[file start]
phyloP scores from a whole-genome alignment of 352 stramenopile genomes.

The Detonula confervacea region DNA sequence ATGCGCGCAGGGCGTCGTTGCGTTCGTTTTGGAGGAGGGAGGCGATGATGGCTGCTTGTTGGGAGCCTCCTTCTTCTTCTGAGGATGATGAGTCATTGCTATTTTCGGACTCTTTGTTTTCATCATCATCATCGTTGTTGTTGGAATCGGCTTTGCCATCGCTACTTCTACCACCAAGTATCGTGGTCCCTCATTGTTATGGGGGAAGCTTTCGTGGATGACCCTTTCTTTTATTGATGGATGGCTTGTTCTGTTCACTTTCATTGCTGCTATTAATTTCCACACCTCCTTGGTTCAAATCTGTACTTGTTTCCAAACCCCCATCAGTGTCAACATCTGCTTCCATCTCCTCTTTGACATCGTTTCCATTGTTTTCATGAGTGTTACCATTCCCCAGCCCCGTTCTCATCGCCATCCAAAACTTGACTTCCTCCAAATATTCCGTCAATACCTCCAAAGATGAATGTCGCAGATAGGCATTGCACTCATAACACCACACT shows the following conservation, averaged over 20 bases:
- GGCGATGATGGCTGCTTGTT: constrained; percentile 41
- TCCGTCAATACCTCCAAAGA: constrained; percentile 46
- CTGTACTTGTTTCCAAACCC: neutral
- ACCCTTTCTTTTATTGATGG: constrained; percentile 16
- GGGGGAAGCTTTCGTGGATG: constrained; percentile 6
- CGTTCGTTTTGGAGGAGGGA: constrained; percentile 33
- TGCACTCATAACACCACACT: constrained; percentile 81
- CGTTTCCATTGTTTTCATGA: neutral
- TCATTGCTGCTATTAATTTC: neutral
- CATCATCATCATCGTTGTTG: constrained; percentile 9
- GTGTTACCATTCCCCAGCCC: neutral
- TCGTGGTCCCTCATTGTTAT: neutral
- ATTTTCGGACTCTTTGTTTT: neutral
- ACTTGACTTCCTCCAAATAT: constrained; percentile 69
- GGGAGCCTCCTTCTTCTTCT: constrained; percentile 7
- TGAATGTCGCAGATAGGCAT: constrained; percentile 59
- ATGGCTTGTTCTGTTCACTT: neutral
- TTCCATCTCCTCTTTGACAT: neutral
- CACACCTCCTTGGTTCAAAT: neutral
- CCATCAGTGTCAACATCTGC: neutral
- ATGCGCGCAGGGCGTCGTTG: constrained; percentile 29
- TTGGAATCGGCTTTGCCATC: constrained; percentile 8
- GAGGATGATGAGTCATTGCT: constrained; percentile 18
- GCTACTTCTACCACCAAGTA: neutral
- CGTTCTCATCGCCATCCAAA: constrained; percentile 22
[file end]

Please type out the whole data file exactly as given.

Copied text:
phyloP scores from a whole-genome alignment of 352 stramenopile genomes.

The Detonula confervacea region DNA sequence ATGCGCGCAGGGCGTCGTTGCGTTCGTTTTGGAGGAGGGAGGCGATGATGGCTGCTTGTTGGGAGCCTCCTTCTTCTTCTGAGGATGATGAGTCATTGCTATTTTCGGACTCTTTGTTTTCATCATCATCATCGTTGTTGTTGGAATCGGCTTTGCCATCGCTACTTCTACCACCAAGTATCGTGGTCCCTCATTGTTATGGGGGAAGCTTTCGTGGATGACCCTTTCTTTTATTGATGGATGGCTTGTTCTGTTCACTTTCATTGCTGCTATTAATTTCCACACCTCCTTGGTTCAAATCTGTACTTGTTTCCAAACCCCCATCAGTGTCAACATCTGCTTCCATCTCCTCTTTGACATCGTTTCCATTGTTTTCATGAGTGTTACCATTCCCCAGCCCCGTTCTCATCGCCATCCAAAACTTGACTTCCTCCAAATATTCCGTCAATACCTCCAAAGATGAATGTCGCAGATAGGCATTGCACTCATAACACCACACT shows the following conservation, averaged over 20 bases:
- GGCGATGATGGCTGCTTGTT: constrained; percentile 41
- TCCGTCAATACCTCCAAAGA: constrained; percentile 46
- CTGTACTTGTTTCCAAACCC: neutral
- ACCCTTTCTTTTATTGATGG: constrained; percentile 16
- GGGGGAAGCTTTCGTGGATG: constrained; percentile 6
- CGTTCGTTTTGGAGGAGGGA: constrained; percentile 33
- TGCACTCATAACACCACACT: constrained; percentile 81
- CGTTTCCATTGTTTTCATGA: neutral
- TCATTGCTGCTATTAATTTC: neutral
- CATCATCATCATCGTTGTTG: constrained; percentile 9
- GTGTTACCATTCCCCAGCCC: neutral
- TCGTGGTCCCTCATTGTTAT: neutral
- ATTTTCGGACTCTTTGTTTT: neutral
- ACTTGACTTCCTCCAAATAT: constrained; percentile 69
- GGGAGCCTCCTTCTTCTTCT: constrained; percentile 7
- TGAATGTCGCAGATAGGCAT: constrained; percentile 59
- ATGGCTTGTTCTGTTCACTT: neutral
- TTCCATCTCCTCTTTGACAT: neutral
- CACACCTCCTTGGTTCAAAT: neutral
- CCATCAGTGTCAACATCTGC: neutral
- ATGCGCGCAGGGCGTCGTTG: constrained; percentile 29
- TTGGAATCGGCTTTGCCATC: constrained; percentile 8
- GAGGATGATGAGTCATTGCT: constrained; percentile 18
- GCTACTTCTACCACCAAGTA: neutral
- CGTTCTCATCGCCATCCAAA: constrained; percentile 22